In a speech at London’s Royal Society, Hague said Spain might claim joint sovereignty over Gibraltar, the Financial Times reports.
“The UK has to assume the [Brexit] negotiations will end in two years because it could be held hostage by the demands of one member state refusing to end the negotiations,” he said.
Hague said it would be a “miracle” if the talks between the UK and EU could be wrapped up in two years and that transitional arrangements would be increasingly important for both parties as the negotiations reached later stages.
Gibraltar has been increasing its profile in the financial sector, notably with a recently established stock exchange.
On the question of Brexit, the government said on Wednesday that it was exploring a ‘dual regulatory regime’ for the funds sector in the event of a hard Brexit, one that meets both EU-equivalent benchmarks and less prescriptive international criteria.
According to the Gibraltar Chronicle, the regime would open up opportunities to work both with the EU as a third country and with regions further afield, according to Albert Isola, Gibraltar’s minister for financial services and gaming, at a breakfast briefing to 180 fund administrators and investment managers in London on 1 November.
“What we are looking at doing now is seeing to what extent we can cater both for the business that we currently have and the business that we’d like to attract moving forward, but not being tied down as we have in the past to the EU legislation in the event of a hard Brexit,” he said.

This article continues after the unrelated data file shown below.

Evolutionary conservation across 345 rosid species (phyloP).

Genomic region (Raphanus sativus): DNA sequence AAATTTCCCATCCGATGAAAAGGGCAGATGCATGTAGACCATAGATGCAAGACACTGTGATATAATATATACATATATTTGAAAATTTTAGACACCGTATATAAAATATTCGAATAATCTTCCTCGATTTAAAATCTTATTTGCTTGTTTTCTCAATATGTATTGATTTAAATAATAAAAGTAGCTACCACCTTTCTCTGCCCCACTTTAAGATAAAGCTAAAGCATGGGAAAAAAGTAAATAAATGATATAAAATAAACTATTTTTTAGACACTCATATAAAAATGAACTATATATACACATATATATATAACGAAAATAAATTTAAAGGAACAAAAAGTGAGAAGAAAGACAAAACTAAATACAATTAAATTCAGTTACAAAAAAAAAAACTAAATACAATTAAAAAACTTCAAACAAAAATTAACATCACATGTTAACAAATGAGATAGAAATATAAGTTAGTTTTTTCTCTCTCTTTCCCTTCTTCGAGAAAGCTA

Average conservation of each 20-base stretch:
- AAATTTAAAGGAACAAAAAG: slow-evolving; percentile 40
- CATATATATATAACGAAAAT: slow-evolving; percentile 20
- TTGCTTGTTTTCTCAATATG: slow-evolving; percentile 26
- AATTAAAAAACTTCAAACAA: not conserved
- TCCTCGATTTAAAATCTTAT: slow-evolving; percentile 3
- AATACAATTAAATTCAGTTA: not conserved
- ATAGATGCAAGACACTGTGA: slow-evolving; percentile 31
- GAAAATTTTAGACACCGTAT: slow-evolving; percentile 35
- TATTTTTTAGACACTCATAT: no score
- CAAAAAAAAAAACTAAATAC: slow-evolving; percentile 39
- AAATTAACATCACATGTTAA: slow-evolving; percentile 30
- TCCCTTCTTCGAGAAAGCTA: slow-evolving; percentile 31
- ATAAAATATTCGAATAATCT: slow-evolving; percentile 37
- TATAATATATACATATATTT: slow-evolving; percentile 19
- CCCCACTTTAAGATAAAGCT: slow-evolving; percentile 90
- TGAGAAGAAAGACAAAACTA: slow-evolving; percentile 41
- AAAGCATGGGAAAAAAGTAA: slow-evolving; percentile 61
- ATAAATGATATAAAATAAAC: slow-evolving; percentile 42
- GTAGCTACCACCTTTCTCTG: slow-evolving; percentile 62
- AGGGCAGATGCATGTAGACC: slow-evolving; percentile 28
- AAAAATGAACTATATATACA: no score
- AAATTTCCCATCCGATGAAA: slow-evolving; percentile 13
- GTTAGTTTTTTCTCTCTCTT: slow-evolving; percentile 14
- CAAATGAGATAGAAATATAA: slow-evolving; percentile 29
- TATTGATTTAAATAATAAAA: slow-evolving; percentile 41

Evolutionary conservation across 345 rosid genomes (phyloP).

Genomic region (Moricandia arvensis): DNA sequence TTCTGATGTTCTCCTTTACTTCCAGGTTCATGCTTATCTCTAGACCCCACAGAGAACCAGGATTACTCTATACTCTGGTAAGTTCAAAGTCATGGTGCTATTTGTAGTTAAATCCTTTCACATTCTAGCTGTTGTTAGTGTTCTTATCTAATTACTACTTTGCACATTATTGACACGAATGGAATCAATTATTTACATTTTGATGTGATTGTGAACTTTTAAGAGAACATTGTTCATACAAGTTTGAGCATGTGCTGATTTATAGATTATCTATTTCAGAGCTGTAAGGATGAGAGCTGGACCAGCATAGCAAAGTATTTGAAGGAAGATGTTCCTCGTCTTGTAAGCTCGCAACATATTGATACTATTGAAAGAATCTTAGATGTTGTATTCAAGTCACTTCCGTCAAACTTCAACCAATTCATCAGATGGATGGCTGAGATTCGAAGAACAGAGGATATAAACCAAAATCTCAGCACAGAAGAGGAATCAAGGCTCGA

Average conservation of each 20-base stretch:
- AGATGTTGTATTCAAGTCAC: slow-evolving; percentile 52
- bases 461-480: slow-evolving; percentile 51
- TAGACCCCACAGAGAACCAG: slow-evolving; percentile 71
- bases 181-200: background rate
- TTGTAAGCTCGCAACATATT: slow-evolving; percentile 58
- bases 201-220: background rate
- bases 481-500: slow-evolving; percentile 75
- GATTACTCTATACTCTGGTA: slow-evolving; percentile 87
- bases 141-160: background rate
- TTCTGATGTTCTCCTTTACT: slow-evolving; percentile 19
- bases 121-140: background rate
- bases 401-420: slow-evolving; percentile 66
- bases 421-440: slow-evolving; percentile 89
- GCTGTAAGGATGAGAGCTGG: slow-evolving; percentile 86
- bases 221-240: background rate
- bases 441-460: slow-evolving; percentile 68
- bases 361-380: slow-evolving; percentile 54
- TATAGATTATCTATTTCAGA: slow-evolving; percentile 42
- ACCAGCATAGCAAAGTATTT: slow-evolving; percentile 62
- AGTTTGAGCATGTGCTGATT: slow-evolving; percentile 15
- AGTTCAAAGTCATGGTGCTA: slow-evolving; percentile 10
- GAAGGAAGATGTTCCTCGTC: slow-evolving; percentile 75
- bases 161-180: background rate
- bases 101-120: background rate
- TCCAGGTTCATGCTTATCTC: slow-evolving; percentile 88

More work needed to build EU relationship
As for the crown dependencies, a post-Brexit EY survey has revealed that more than two thirds (70%) of organisations do not believe enough is being done to secure the Channel Islands’ future relationship with the EU.
However, 80% of respondents expected it to bring new opportunities for their organisations.
The survey also showed nearly half (45%) of respondents working in asset management, private equity and real estate do not foresee a change in fund raising through Channel Islands’ structures, and 73% of organisations interviewed have commenced a review to assess the impact of Brexit on their business
EY’s Channel Islands managing partner, Andrew Dann, said; “For the islands’ continued success it is essential that strategic, business and operational models are assessed and evaluated on the basis that the UK will leave the EU definitively within the next three years.
“The UK faces a period of prolonged uncertainty over the next few years which is reflected in the EY ITEM Club’s revised assessment of its economic prospects.
“However, it’s positive to see Channel Islands organisations already recognising the opportunities post Brexit. We hope this report will be a prompt for other organisations to begin scenario planning, so they are best positioned to leverage the opportunities and mitigate any threats as a result of the Brexit vote. Businesses should recognise that whilst they see opportunities their competitors do too.”
On 28 October, the UK’s shadow home secretary Diane Abbott said in a debate in the House of Commons on the new Criminal Finances Bill, aiming to tackle tax evasion and financial crime, that “it’s frequently argued’ that Jersey and Guernsey are “part of the largest tax evasion network in the world”.
Both Jersey and Guernsey countered by calling her comments “baseless and misinformed”.